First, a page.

• From large, heavy brick mobile phone to smartphones in less than 40 years, the state of the art device is small, elegant and feature filled. Likewise computers have become smaller with more capacity.The mobile internet is now via a small mobile multimedia electronic device with ability to make calls, send emails, surf the web, upload data, download data, watch movies, listen to music, podcasts, social network, house applications that customise and personalise functionality.The smartphone is a new information and communication device.Photo acknowledgementshttp://www.webdesignerdepot.com/2009/05/the-evolution-of-cell-phone-design-between-1983-2009/
  • This image highlights the trend.
  • Another major contribution to this current technical environment is the development of the web as a platform and framework. Coding and frameworks have developed rapidly to bring to us a NEW WORLD.THE VIRTUAL WORLD.Many of you are familiar with the web at the start of the New Millenium and have witnessed this transformation.For me, It has been very exciting indeed to be witness to this change.
  • Health care delivery has an opportunity to embrace the new borderless environment.I would like to bring to your attention the site PatientsLikeMe, which embodies many of the best attributtes of consumer participation and collaboration.
  • Speeds and volumes of data transfer have recently increased because of ultrafast broadband via a fibreoptic cable, and also new cellular standards coming together into a new 4G standard that has yet to widely roll out, but already has been rolled out in Sweden, Norway, Ukraine and the United States.People are moving rapidly from 2G to 3G platforms, in both developed and developing countries. In 2010, 143 countries were offering 3G services commercially, compared to 95 in 2007.
  • Convergence, development and evolution have impacted on availability of new technologies.One feature of smartphones I would like to highlight is the ability to download and use applications which are applicable to the individual’s lifestyle and requirements.Applications are software downloads that personalise the smartphone.There are many medical and health apps. For example, the most popular app is Medscape, which has drug formularies and other functions.The American Medical Association produced their first app in April 2011 and has issued an ideas challenge.There are already thousands of apps available.Convergence, development and evolution have impacted on availability of new technologies.One feature of smartphones I would like to highlight is the ability to download and use applications which are applicable to the individual’s lifestyle and requirements.Applications are software downloads that personalise the smartphone.There are many medical and health apps. For example, the most popular app is Medscape, which has drug formularies and other functions.The American Medical Association produced their first app in April 2011 and has issued an ideas challenge.There are already thousands of apps available.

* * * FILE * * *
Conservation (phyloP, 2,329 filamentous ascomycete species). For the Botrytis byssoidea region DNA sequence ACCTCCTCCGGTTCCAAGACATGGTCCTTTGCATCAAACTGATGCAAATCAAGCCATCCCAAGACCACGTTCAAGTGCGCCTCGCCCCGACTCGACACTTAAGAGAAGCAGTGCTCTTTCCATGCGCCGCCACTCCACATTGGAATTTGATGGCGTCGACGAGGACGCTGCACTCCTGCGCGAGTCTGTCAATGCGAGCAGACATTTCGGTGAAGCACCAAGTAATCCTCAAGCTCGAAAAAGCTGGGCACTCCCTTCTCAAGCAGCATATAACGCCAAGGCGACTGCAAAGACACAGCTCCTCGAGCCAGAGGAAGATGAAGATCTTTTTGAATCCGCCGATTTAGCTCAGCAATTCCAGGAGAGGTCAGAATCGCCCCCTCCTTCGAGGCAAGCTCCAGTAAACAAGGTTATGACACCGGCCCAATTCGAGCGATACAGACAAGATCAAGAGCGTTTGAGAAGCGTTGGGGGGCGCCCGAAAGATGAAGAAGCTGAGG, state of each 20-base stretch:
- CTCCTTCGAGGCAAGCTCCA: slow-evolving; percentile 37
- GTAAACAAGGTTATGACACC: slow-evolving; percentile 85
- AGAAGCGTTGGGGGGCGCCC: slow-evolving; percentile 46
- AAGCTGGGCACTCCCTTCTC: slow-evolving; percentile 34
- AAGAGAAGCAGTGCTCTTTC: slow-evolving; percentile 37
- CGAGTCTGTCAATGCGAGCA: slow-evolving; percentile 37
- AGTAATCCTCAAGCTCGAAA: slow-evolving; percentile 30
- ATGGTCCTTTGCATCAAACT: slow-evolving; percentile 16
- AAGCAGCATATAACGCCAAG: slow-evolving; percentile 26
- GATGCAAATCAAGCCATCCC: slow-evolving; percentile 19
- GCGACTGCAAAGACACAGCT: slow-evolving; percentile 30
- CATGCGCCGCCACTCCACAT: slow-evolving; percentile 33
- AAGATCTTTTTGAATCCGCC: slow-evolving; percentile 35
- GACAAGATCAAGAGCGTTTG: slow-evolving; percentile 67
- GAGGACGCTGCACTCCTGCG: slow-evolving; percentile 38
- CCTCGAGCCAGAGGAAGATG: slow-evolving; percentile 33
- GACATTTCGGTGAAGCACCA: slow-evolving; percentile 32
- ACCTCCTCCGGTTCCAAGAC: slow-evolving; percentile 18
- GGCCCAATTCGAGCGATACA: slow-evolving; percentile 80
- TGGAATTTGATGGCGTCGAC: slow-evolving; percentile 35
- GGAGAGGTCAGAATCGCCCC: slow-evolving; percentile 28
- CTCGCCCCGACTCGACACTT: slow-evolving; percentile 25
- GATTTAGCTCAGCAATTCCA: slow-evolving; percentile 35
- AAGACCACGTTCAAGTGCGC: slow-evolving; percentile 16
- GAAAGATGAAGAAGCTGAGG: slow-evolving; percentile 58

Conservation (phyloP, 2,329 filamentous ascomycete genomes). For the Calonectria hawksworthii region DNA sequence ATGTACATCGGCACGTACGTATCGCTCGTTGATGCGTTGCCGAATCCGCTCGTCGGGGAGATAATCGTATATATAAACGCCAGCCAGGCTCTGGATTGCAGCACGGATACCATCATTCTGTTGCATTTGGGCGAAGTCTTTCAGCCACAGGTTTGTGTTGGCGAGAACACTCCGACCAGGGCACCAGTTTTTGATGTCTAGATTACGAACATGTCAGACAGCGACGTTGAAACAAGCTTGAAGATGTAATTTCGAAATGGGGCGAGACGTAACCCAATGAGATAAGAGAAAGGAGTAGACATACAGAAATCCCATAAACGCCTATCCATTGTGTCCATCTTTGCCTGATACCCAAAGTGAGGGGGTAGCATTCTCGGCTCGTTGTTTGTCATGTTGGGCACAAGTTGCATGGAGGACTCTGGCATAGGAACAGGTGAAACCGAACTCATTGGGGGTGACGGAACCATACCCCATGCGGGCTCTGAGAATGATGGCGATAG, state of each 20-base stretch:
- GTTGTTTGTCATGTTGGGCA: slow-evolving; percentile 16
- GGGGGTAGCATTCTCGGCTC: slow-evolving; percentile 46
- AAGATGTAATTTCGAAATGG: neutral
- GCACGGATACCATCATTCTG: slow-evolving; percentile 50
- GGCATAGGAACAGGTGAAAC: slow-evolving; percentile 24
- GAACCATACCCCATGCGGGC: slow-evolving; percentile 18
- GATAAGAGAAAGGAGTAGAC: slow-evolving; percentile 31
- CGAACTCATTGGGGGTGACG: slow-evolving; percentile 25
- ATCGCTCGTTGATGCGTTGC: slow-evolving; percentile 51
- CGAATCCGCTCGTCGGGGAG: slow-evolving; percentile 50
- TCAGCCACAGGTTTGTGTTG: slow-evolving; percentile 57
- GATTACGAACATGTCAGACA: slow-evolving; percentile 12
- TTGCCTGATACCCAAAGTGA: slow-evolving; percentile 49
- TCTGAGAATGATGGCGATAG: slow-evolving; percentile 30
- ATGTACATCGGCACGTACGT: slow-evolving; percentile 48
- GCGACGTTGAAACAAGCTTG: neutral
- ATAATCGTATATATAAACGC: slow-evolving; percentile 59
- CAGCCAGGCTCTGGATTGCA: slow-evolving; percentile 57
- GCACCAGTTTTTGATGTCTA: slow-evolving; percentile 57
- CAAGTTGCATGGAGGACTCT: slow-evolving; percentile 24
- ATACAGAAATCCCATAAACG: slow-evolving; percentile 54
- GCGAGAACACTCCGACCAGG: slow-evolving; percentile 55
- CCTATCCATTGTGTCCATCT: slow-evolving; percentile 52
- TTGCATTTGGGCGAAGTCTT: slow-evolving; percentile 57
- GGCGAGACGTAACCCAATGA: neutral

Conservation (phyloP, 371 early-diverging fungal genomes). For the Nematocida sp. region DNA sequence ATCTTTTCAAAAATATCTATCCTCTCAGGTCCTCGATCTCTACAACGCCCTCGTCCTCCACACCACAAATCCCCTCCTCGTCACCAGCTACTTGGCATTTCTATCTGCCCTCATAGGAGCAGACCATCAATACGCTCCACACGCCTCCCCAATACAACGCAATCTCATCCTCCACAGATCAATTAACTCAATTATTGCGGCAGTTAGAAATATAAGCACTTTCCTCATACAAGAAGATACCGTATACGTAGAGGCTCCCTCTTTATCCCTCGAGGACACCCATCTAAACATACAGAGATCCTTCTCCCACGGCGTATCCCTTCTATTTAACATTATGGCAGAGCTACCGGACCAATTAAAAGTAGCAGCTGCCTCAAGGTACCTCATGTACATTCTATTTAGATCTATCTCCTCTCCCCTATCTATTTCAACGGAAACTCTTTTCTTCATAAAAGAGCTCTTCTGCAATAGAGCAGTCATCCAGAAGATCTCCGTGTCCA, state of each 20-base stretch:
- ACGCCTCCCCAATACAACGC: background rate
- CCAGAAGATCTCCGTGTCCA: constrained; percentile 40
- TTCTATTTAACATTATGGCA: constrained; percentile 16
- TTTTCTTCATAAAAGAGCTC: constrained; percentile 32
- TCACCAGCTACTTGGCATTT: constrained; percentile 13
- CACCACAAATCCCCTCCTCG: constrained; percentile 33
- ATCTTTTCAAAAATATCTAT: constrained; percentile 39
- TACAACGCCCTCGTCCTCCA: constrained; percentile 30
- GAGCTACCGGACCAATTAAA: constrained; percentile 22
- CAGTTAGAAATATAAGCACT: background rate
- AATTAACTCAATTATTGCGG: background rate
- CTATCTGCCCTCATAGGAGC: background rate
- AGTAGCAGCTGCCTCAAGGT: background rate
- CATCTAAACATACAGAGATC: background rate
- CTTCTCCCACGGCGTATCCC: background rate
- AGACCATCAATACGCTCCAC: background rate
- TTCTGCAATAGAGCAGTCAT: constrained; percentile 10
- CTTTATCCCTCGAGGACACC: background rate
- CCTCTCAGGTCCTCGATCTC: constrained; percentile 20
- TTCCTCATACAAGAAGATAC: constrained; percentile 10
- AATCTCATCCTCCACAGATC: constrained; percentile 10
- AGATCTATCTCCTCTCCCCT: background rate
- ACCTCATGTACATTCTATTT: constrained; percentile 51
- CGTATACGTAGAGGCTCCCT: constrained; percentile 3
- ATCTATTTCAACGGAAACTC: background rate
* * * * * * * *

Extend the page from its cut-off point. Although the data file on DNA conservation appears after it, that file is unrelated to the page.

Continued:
• Technically, we have recently experienced a rapid phase of convergence, development and evolution.
  • Mindful of different world situations between countries, the well-known and often debated Maslow’s 1943 hierarchy of needs reflecting his theory of motivation is appropriate to recall.A.H. Maslow, A Theory of Human Motivation, Psychological Review 50(4) (1943):370-96.
  • “The term mobile health or mHealth, also written as m-health, describes the use of mobile telecommunication and multimedia technologies as they are integrated within increasingly mobile and wireless health care delivery systems.There are many global initiatives in mHealth for developing countries.(Vodafone and the United Nations)“The term mobile health or mHealth, also written as m-health, describes the use of mobile telecommunication and multimedia technologies as they are integrated within increasingly mobile and wireless health care delivery systems (Istepanian & Lacal, 2003). It can also be described as “mobile computing, medical sensor, and communications technologies for health care” (Istepanian, 2004). While the term is familiar to those in biomedicine and informatics, it is only now being clearly defined and frameworks are being developed for the broader medical and public health communities, as well as for the general public and stakeholders in the mobile phone industry.”Mechael, P. M. 2009. The Case for mHealth in Developing Countries [Online]. MIT Press Available: www.mitpressjournals.org/doi/pdf/10.1162/itgg.2009.4.1.103 [Accessed April 30 2011].mHealth is defined as “an application of wire- less technologies to transmit and enable various data contents and information services, which are easily accessible by users through mobile devices such as mobile phones, smart phones, PDAs, laptops, and Tablet PCs” (UN Foundation & Vodafone Foundation, 2009).(Akter et al., 2011)